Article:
Judges appear disinclined to let water ruling stand
A panel of judges on Wednesday appeared disinclined to let stand a ruling in the tri-state water dispute that, should it come to pass, could have catastrophic consequences for the metro region.
The judges for the 11th U.S. Circuit Court of Appeals indicated they wanted to send the case back and order the Army Corps of Engineers, which operates Buford Dam, to make a final determination of how much water from Lake Lanier can be used to meet metro Atlanta’s needs.
At issue is a July 2009 ruling from Senior U.S. District Judge Paul Magnuson, who found it was illegal for the corps to draw water from Lake Lanier to meet the needs of 3 million metro residents. Magnuson set a July 2012 deadline for Georgia, Alabama and Florida to work out a resolution. Otherwise, the judge said, metro Atlanta would only be allowed to take the same amount of water it received in the mid-1970s, when the population was a fraction of its current size.
But Judge Stanley Marcus of the 11th U.S. Circuit Court of Appeals on Wednesday said he believed that the imposition of such a deadline constitutes an injunction. If that were the case, Magnuson should have weighed the potential harms and equities of such a result, Marcus said.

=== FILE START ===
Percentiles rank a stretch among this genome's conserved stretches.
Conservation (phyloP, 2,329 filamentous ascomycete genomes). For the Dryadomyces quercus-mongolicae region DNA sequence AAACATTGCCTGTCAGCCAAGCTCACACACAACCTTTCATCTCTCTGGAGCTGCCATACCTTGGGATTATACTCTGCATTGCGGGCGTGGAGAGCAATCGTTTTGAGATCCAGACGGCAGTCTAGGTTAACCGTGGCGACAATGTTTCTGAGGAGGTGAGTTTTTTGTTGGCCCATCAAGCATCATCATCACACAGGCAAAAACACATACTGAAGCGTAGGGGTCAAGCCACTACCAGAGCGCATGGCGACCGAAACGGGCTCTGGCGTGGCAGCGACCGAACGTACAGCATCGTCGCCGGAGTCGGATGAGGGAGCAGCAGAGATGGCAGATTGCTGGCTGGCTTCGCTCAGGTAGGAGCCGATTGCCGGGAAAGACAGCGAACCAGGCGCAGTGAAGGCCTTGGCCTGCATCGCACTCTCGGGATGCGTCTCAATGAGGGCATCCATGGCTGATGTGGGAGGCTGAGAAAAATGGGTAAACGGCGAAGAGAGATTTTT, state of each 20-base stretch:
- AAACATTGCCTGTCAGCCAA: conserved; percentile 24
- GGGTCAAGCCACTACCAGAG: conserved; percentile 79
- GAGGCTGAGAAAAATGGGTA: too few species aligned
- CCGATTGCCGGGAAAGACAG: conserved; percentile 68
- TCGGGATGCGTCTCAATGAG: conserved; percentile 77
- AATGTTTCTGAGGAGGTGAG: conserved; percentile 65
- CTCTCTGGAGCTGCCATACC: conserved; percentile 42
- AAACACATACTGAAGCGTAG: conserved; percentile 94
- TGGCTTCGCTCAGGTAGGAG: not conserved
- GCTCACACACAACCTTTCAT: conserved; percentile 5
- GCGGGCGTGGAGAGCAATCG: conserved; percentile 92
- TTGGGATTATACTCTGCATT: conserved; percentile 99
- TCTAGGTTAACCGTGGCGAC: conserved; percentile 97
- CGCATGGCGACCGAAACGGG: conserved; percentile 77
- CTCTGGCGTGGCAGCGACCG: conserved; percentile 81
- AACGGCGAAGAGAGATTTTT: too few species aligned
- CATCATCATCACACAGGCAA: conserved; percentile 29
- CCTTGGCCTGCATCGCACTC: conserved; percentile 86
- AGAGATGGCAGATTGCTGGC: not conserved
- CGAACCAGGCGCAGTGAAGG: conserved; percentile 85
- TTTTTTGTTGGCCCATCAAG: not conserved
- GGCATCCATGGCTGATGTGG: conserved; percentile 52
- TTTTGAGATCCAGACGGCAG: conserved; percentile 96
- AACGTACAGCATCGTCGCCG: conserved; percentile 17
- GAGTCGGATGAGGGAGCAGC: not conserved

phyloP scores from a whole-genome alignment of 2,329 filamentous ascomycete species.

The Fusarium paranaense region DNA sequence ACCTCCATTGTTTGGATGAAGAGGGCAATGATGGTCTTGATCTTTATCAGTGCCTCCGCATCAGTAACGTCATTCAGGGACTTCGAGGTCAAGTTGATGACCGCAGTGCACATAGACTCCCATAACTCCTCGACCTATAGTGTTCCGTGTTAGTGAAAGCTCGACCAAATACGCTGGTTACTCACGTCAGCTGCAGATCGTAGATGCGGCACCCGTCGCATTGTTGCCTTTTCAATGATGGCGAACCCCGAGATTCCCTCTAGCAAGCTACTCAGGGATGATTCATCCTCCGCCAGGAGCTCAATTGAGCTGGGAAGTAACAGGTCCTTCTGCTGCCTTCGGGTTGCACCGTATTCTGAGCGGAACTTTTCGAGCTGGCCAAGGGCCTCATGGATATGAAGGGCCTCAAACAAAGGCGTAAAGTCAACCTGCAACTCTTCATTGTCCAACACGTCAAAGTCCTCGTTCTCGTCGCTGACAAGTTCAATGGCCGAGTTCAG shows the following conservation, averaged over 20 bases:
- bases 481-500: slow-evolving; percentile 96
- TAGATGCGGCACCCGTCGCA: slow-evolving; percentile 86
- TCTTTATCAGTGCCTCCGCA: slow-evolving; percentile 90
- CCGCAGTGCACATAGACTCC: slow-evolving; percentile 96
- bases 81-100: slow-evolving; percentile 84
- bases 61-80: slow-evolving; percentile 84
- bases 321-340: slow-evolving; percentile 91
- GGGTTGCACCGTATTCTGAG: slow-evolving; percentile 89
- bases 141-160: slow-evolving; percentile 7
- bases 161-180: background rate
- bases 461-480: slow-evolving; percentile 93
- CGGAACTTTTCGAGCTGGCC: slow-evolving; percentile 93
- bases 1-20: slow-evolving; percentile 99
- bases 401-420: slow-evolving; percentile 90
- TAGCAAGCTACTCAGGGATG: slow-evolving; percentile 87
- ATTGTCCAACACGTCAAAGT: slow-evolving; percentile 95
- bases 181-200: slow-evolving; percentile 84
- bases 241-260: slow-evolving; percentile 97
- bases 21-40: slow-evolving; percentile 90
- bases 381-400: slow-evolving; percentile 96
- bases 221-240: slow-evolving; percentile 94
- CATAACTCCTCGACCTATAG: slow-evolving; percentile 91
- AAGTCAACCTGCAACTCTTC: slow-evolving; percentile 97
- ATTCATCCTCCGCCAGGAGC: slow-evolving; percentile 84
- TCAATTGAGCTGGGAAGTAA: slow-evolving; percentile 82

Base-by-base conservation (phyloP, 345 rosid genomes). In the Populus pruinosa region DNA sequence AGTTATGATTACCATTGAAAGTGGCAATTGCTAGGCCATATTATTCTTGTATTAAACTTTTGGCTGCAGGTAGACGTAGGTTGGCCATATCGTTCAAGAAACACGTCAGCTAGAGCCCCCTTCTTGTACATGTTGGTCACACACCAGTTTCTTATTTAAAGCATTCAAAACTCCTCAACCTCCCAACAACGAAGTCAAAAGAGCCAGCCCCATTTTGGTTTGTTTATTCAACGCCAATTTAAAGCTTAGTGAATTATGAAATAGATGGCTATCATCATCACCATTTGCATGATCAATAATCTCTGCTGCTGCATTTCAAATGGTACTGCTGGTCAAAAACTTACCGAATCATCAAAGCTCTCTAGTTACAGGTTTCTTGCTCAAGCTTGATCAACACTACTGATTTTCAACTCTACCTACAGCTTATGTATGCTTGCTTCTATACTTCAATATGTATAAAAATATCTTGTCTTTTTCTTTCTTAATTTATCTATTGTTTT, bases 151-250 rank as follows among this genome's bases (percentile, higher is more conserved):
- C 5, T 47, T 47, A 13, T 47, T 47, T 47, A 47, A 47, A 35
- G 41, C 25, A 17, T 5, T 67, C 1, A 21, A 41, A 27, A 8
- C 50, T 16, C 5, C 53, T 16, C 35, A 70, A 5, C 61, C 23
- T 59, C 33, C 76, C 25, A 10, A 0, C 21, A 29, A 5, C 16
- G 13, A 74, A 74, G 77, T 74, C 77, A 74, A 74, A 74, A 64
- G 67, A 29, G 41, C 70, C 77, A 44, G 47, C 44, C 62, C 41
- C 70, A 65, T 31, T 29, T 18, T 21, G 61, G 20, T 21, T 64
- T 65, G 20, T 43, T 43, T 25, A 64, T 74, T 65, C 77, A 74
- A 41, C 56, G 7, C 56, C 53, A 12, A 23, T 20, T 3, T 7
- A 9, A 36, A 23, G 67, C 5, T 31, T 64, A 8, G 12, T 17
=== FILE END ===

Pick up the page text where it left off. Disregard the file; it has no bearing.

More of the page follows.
He then looked up to Parker Thompson, who was arguing the case on behalf of Florida, and asked, “You would have no problem with us vacating that?”
Parker, after looking back to lawyers from Alabama, then told Marcus he would not oppose it.
The two other judges on the panel, R. Lanier Anderson III of Macon and visiting Judge Richard Mills of Springfield, Ill., also seemed ready to send the case back to the corps. Both Mills and Marcus pressed Michael Gray, a lawyer representing the corps, to give the court an idea of how long it will take the corps to issue a final decision.
Gray estimated it would take 24 to 30 months.
Marcus, who chaired the panel, did not indicate when the 11th Circuit will issue its ruling.